Along with an $8 million plan to add more body cameras, Chicago Police Department Superintendent Eddie Johnson wants to teach officers to de-escalate conflicts. These moves come as the department is under federal investigation.
In a news conference Monday, Johnson told reporters that about 12,500 police officers will report to the Chicago Police Academy to receive a two-day training in de-escalation techniques. The training was developed with both policing experts as well as mental health experts.
Johnson hopes that this announcement will begin to rebuild the department’s relationship with the community, telling the press, “That’s how we build trust.”
“By letting the public know we are doing everything we can to resolve conflicts peacefully,” he added.
The goal of this training is to try to avoid violent confrontation, particularly after the massive loss of trust from the public after the shooting of 18-year-old Laquan McDonald, a mentally ill teenager who was shot while carrying a knife on a Chicago street. The misinformation about the shooting provided by officers at the scene led to a massive backlash from the community.
The de-escalation training will use live scenarios to help prepare for complex situations and familiarize them with using different tactics, such as calmer approaches and slow movements.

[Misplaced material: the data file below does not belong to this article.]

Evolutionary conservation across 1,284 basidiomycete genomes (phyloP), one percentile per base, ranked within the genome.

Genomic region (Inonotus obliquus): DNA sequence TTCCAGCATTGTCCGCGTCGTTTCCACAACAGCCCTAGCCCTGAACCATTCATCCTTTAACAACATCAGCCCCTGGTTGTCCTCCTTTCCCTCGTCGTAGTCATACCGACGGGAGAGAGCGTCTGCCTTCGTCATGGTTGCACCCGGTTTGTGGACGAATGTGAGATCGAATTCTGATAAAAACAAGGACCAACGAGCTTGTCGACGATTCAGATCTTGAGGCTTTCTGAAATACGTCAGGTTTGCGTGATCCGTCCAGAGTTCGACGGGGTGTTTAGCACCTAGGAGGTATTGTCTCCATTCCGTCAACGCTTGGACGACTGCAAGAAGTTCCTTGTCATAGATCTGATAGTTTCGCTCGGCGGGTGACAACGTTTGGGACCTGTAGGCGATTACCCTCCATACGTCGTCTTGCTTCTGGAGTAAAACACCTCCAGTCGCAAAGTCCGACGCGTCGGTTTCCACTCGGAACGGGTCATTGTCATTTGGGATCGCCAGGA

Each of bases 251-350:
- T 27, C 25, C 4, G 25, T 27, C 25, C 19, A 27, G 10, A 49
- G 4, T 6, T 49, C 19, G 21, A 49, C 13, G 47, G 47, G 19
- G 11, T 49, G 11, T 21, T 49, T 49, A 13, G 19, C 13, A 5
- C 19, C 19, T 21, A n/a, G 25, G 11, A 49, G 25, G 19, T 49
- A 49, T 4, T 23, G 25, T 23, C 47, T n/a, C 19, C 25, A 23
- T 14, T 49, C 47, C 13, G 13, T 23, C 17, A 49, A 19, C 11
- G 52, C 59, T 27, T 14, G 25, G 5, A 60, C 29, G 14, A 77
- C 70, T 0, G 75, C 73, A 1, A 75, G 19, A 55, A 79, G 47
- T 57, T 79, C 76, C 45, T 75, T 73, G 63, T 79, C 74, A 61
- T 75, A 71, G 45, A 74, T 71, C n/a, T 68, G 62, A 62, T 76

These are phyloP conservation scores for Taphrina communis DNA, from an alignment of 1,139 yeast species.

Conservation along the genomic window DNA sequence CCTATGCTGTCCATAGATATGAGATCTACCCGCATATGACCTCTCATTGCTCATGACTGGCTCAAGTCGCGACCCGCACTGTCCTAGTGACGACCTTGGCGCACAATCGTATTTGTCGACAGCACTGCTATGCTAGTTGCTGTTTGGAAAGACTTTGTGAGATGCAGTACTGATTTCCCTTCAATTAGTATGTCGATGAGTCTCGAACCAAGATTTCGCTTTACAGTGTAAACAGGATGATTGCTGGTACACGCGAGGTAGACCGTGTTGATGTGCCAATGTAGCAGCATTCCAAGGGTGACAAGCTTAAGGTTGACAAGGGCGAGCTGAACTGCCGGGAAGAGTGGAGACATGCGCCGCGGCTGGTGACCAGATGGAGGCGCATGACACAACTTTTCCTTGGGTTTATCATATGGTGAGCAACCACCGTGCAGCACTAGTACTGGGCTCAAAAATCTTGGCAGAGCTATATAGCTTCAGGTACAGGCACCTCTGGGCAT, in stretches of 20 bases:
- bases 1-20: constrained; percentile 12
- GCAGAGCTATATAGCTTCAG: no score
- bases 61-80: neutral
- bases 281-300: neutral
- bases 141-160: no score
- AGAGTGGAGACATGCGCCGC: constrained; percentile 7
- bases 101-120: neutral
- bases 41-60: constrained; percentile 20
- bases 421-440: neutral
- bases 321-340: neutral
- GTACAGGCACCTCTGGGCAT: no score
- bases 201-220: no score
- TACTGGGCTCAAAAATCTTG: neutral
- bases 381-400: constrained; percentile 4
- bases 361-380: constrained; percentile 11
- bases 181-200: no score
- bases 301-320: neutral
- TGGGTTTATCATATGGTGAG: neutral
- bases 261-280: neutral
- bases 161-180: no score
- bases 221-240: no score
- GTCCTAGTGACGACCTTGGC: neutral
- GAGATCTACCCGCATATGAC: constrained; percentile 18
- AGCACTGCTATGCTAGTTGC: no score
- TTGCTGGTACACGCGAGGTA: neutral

Sgt. Larry Snelling, the lead de-escalation instructor, explained that the training will use real examples. One mentioned was the December 2015 incident that led to the death of both Quintonio LeGrier, 19, and Bettie Jones, 55.
Officer Robert Rialmo responded to a 911 call from LeGrier’s family when the teenager began having a mental episode. Rialmo opened fire on LeGrier when he claimed that the teen approached him while swinging a bat.
Jones was killed in the crossfire. Her death was ruled an accident, and no charges have been filed against Rialmo.
This comes on the heels of an announcement from the Chicago PD on Sunday that the rest of the force will be given body cameras. Johnson said it will take until the end of 2018 for all officers to be equipped with them, but he was unable to offer specifics about the time the Chicago Tribune reported.
Chicago Police Department spokesman Anthony Guglielmi stepped in to explain that “Next year they’ll get them, we haven’t identified the actual districts yet.”
However, Chicago’s African American community may not consider these announcements to be the sea change they desire.
“What would really help would be escalating resources in blighted communities,” Rev. Gregory Livingston, with the Coalition for a New Chicago, told the Associated Press.
“If you don’t escalate the resources, all the de-escalation training in the world will not make a difference,” he added.